Media Release


Euthanasia-Free NZ is appalled that Parliament spent so little time debating Part 2 of the End of Life Choice Bill and voted to leave it full of holes.

Part 2 is the most extensive and complex section of the Bill, covering coercion, freedom of conscience rights, as well as the process: from making the request to reporting the death.

Despite being three times longer on paper, Part 2 received the same amount of debating time as Part 1 did. No fewer than 18 substantial new clauses were proposed in the amendments to Part 2, of which 5 came from David Seymour. Nevertheless, after only two hours of debate and with several clauses still unmentioned and many MPs asking to speak, some Labour MPs started to call for the debate to be stopped.

Some of the MPs who stated that they voted for the Bill in order have a discussion are the ones who are trying to stifle debate.

Eventually it was Seymour’s call that shut down the debate, after Simeon Brown asked him a question on the minimum time frame enabled by the Bill – one Seymour refused to answer. All parties except National voted in favour of Seymour’s motion.

Several MPs proposed amendments to address gaps in Seymour’s Supplementary Order Paper. Although only two MPs other than Seymour spoke against these amendments, all of these were voted down.

“It seems that MPs who support euthanasia in principle decided in advance to support David Seymour’s proposals and reject everyone else’s, regardless of their content,” says Renée Joubert, executive officer of Euthanasia-Free NZ.

Hon Michael Woodhouse drafted an amendment in consultation with Hospice New Zealand that would allow organisations to opt out without risking losing pubic funding. When Hon David Clark spoke in favour of this amendment, he was jeered by his Labour colleagues and the amendment was voted down.

“David Seymour, NZ First, The Greens and most Labour MPs seem set on rushing this Bill through with little concern for stakeholders such as doctors and Hospices,” says Ms Joubert.

“It’s disappointing that a life-and-death issue is being used as a party-political football.”


13 Reasons Why Part 2 Has Holes:


1. The only doctor who would need to check for signs of coercion doesn’t need to talk to the person face to face and doesn’t need to have met the person before.

2. A doctor who works as a contractor would be left without protection from discrimination.

3. A healthcare assistant or caregiver who is pressured to participate in the euthanasia process would not be allowed to object on conscience grounds.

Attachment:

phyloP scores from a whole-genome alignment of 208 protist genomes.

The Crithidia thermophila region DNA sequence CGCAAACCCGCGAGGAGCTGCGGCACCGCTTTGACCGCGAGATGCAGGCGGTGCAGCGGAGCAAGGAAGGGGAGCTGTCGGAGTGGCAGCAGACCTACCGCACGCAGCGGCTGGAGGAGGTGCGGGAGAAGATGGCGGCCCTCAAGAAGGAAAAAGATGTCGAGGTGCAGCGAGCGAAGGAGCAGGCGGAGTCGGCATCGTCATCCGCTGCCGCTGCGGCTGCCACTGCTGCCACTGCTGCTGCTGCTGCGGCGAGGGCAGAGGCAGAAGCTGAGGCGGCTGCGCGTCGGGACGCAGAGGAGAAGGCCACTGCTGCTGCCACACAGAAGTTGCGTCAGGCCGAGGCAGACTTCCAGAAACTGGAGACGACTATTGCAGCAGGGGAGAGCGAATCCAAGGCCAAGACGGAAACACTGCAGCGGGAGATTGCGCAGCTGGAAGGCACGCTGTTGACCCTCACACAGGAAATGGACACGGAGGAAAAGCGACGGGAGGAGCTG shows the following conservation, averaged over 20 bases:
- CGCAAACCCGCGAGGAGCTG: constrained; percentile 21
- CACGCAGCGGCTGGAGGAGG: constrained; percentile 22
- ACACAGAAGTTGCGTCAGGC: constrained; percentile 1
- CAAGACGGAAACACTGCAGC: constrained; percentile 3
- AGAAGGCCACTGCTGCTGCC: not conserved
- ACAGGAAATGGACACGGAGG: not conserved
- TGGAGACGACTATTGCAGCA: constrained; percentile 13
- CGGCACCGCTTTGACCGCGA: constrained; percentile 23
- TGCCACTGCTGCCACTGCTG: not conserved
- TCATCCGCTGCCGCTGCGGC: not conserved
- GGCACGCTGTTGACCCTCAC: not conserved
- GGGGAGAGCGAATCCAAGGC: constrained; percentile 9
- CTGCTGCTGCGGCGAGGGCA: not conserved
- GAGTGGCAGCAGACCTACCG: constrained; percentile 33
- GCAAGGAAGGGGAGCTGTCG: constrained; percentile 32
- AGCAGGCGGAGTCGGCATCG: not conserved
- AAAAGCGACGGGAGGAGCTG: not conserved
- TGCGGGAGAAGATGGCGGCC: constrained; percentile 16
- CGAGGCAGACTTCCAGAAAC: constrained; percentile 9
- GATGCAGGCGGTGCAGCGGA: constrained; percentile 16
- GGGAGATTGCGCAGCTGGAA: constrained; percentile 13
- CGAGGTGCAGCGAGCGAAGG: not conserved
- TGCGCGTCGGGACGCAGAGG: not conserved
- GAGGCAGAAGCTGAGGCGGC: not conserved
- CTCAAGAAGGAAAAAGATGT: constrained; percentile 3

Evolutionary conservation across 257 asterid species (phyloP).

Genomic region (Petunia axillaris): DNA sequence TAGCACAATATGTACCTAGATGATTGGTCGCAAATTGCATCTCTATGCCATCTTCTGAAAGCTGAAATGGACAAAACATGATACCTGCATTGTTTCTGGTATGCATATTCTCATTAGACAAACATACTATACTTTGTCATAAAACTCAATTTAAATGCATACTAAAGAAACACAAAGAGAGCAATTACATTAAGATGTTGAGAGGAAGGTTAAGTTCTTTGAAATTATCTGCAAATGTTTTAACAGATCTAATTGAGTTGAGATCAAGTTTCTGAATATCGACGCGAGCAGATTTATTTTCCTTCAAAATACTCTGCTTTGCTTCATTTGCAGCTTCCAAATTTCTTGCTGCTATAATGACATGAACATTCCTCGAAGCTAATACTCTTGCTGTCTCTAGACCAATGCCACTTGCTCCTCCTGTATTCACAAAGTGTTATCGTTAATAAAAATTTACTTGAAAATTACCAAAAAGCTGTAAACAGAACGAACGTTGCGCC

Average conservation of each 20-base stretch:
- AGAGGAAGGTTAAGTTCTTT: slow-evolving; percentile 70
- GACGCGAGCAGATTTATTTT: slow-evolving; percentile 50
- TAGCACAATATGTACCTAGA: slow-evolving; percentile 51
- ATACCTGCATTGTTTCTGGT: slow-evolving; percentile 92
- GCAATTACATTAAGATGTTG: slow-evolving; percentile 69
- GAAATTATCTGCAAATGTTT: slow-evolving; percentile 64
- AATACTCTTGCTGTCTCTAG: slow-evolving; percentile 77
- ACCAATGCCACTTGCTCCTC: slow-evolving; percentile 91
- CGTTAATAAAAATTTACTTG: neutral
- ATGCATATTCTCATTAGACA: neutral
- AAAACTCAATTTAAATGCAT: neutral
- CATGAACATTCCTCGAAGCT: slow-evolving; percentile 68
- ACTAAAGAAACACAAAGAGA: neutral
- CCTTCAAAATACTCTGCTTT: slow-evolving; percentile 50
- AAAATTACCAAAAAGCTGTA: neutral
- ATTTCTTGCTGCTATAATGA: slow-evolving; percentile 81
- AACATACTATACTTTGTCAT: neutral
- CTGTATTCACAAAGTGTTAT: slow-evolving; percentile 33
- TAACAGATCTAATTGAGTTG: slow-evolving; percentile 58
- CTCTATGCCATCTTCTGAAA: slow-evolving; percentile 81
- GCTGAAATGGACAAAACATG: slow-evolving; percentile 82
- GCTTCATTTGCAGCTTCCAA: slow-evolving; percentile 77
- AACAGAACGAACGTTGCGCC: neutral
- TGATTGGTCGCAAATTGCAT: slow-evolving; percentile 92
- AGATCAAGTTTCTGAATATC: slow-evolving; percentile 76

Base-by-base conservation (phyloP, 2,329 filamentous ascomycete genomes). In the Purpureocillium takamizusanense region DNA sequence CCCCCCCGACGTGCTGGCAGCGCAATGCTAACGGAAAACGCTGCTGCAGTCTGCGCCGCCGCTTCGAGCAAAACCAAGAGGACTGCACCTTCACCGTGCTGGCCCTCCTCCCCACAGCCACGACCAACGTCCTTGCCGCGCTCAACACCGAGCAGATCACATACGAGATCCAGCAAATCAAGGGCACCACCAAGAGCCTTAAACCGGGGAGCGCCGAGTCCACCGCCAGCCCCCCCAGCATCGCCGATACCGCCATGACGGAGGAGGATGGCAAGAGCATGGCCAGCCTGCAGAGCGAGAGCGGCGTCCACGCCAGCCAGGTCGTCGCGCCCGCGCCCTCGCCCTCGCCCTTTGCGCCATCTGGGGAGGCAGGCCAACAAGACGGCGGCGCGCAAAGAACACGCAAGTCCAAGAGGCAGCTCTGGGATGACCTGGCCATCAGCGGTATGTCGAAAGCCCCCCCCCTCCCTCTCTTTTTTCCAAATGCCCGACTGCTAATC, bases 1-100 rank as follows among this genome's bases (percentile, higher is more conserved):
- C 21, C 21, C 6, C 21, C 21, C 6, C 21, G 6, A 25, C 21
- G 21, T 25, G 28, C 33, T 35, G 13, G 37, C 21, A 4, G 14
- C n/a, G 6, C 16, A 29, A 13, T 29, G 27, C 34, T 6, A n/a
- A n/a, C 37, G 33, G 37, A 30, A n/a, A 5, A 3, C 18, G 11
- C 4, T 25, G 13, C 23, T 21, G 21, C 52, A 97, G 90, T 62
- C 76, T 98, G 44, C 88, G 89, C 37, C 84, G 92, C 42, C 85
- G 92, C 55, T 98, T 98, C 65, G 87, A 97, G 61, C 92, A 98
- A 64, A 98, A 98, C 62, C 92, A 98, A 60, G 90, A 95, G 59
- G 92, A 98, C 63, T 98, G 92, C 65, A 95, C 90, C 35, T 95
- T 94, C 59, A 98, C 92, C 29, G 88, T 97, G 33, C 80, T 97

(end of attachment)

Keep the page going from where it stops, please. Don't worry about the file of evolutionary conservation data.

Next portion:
4. Every doctor would be forced to participate in the process by telling people they can contact the SCENZ Group. Effectively they would be steering people towards euthanasia instead of towards treatment.

5. A doctor who believes a euthanasia request is motivated by mental illness would be forced to participate in the person’s death by referring them to the SCENZ Group.

6. A health professional may initiate a discussion about euthanasia with a patient, as long as it’s not “in substance” about assisted dying. That means it may be acceptable to initiate a conversation as long as it is mainly on another topic and happens after, not during a consultation.

7. No evidence is required to show that a person confirmed their death wish before receiving the lethal dose and that they were mentally competent at the time.

8. A person can be coerced to sign someone else’s euthanasia request and doesn’t need to understand what they are signing. A person’s abuser could sign a euthanasia request on the victim’s behalf without needing to provide evidence that they were asked to do so.

9. The reasons why an eligible person request euthanasia may be unrelated to their medical condition.

10. Organisations such as Hospice may be forced to have euthanasia administered on their premises.

11. The doctors giving a person a terminal diagnosis and assessing their eligibility for euthanasia don’t need to have any training or experience in the field of medicine related to the person’s condition.

12. Even provisionally-registered doctors, fresh out of medical school with no specialist training, could claim to meet the Bill’s definition of ‘psychiatrist’. The Bill does not specify that “scope of practice” needs to be defined by the Medical Council and not the doctor themselves.

13. No proof is required that unused drugs have been destroyed.


The debate on Part 3 of the Bill is scheduled to continue on 11 September.